In the 1820s all three kingdoms came under Thailand control, but in 1839 the French signed a treaty with Siam and added Laos to their colonial empire.
Laos achieved independence from French rule in 1953. Peace was short lived, however, as the Americans began bombing Eastern Laos in 1964 in an attempt to target a section of the Ho Chi Minh Trail that passed through Lao territory. Fighting between the communist Pathet Lao and royalist government in Vientiane broke out, ending with a ceasefire in 1973.
In December 1975 the Pathet Lao took control in Vientiane, constructing the Lao People’s Democratic Republic nowadays.


In Laos, revealing clothing is unacceptable at all. Shorts are generally fine, as long as they aren’t mini short. People tend to dress as well as they can afford to, Laotian people are often astonished and laugh at the dirty and tattered clothing worn by some travelers.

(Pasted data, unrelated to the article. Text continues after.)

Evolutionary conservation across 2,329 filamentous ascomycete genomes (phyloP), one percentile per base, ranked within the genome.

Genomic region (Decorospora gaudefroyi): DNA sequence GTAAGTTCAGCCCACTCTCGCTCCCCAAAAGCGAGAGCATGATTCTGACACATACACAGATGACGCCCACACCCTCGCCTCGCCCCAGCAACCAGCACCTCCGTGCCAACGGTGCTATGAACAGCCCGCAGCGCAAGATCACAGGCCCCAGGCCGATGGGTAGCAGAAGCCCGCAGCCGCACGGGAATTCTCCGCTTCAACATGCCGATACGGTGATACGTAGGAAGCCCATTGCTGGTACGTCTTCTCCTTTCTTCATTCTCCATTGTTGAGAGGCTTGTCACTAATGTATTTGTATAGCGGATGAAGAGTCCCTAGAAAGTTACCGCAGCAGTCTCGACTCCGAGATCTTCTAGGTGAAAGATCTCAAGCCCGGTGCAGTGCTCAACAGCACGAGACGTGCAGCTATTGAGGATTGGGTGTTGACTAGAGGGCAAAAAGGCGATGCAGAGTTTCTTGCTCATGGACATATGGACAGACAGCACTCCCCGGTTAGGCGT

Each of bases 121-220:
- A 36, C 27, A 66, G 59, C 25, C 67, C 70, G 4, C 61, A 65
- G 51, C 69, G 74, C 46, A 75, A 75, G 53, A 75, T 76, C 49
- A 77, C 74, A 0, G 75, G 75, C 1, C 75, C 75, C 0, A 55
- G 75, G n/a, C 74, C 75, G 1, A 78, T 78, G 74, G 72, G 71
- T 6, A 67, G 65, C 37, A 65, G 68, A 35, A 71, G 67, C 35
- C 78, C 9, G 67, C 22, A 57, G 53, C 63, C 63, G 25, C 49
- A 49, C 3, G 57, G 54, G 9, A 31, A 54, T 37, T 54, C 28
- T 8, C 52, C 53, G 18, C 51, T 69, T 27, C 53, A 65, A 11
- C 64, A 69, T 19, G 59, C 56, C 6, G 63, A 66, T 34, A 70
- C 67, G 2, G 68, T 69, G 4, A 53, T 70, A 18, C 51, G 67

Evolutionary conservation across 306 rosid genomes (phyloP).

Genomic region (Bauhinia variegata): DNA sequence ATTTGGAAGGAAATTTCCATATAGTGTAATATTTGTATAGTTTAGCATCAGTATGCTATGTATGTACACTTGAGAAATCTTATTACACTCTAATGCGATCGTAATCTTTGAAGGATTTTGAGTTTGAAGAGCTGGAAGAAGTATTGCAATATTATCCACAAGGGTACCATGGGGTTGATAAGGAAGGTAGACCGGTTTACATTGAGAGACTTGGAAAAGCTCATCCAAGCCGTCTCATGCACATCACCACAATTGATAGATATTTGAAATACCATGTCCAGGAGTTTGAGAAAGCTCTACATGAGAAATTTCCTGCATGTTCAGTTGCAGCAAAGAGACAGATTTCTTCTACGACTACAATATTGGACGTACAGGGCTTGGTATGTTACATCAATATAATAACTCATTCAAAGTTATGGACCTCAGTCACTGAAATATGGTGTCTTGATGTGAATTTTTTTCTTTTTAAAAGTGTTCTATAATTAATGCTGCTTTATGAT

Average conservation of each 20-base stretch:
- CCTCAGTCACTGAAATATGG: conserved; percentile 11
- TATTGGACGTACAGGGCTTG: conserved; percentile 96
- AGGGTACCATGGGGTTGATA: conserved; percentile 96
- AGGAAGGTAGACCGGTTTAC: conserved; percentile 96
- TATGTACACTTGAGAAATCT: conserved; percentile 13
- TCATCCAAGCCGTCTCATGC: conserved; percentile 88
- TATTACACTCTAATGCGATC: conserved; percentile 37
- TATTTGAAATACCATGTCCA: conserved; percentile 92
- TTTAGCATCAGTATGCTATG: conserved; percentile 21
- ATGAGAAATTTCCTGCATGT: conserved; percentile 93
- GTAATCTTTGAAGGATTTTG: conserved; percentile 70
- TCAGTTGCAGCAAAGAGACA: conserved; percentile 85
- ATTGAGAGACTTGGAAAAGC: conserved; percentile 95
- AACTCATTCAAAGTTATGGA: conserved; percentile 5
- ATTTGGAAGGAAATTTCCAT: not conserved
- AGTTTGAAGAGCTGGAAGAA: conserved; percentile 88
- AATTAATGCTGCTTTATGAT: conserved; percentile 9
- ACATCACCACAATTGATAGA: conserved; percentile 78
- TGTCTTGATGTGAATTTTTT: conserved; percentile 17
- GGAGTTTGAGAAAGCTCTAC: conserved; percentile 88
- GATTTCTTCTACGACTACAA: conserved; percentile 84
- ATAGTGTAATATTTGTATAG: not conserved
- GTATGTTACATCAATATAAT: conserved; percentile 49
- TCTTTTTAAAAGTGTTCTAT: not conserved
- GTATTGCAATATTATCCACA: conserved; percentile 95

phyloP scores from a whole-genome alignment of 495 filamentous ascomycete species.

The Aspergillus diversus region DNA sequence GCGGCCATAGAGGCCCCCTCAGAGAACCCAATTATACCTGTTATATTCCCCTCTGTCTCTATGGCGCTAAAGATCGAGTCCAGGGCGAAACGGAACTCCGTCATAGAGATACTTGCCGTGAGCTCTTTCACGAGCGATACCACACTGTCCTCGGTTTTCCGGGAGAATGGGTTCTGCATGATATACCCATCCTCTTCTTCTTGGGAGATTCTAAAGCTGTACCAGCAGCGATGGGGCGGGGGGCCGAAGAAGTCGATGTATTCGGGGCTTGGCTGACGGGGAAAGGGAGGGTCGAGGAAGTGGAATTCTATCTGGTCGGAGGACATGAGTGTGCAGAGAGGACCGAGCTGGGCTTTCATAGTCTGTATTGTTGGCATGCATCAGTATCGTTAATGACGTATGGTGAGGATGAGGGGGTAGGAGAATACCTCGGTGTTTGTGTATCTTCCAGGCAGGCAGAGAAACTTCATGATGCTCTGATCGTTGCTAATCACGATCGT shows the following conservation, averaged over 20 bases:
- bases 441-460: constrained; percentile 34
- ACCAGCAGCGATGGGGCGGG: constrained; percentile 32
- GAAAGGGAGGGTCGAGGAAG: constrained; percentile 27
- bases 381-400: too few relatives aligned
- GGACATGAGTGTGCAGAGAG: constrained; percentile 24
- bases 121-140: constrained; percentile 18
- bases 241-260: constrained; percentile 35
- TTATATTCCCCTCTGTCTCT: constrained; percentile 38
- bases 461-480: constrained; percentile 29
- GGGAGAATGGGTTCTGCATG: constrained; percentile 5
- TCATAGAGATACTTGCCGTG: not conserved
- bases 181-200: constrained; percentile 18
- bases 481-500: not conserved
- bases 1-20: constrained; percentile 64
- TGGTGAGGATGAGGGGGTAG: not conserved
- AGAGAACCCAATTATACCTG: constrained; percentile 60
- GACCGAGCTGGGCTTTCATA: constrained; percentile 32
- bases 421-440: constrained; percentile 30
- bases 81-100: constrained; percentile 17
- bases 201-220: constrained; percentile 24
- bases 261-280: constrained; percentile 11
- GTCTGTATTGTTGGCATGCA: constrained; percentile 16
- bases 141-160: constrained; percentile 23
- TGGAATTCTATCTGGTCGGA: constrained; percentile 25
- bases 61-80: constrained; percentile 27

When coming in pagodas, temples in Vientiane and Luangparbang, shorts and tank-tops are not recommended. Your knees and shoulders must be covered. Footwear and socks must be removed in some pagodas. Shoes are usually removed upon entering private accommodation too.
In terms of behaviour, public displays of affection between men and women are considered a bit shocking. On the other hand, it’s perfectly normal for a pair of men or a pair of women to link arms or hold hands, which does not imply any signal of lesbian or gay relations. Upon meeting someone new, people may simply nod to each other or may shake hands. Using both hands to shake someone’s hand with the word ” sabaidee ” is a warm gesture of respect.